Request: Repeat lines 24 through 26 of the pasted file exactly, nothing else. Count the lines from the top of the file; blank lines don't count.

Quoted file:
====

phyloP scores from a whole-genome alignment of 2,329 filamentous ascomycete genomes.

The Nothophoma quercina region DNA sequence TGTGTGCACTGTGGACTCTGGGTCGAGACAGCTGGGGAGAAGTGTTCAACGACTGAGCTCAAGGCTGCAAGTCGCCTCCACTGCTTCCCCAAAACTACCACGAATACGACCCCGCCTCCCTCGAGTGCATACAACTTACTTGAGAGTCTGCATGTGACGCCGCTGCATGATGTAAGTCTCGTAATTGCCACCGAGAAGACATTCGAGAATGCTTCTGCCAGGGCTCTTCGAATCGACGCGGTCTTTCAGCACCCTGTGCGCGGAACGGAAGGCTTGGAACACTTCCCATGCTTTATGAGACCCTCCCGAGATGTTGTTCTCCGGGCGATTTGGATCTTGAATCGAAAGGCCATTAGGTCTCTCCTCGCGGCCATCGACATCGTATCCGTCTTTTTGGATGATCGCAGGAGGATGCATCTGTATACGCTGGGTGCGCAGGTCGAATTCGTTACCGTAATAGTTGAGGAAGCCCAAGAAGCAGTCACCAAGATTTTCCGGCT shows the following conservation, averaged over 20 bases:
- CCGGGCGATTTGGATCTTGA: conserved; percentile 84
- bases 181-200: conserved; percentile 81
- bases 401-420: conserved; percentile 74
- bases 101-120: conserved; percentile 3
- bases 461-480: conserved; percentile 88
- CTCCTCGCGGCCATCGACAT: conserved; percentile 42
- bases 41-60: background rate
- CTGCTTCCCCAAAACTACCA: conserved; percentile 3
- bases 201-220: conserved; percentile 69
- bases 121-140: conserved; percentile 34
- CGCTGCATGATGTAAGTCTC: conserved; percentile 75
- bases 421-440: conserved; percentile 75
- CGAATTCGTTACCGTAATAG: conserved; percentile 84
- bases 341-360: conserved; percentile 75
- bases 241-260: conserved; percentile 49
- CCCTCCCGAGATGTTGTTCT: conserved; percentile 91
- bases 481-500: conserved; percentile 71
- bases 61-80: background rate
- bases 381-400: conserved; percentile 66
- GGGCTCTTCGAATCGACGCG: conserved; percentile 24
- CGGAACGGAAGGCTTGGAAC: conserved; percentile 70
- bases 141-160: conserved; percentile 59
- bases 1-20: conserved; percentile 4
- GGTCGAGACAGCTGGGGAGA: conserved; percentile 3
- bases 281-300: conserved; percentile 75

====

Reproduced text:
- bases 141-160: conserved; percentile 59
- bases 1-20: conserved; percentile 4
- GGTCGAGACAGCTGGGGAGA: conserved; percentile 3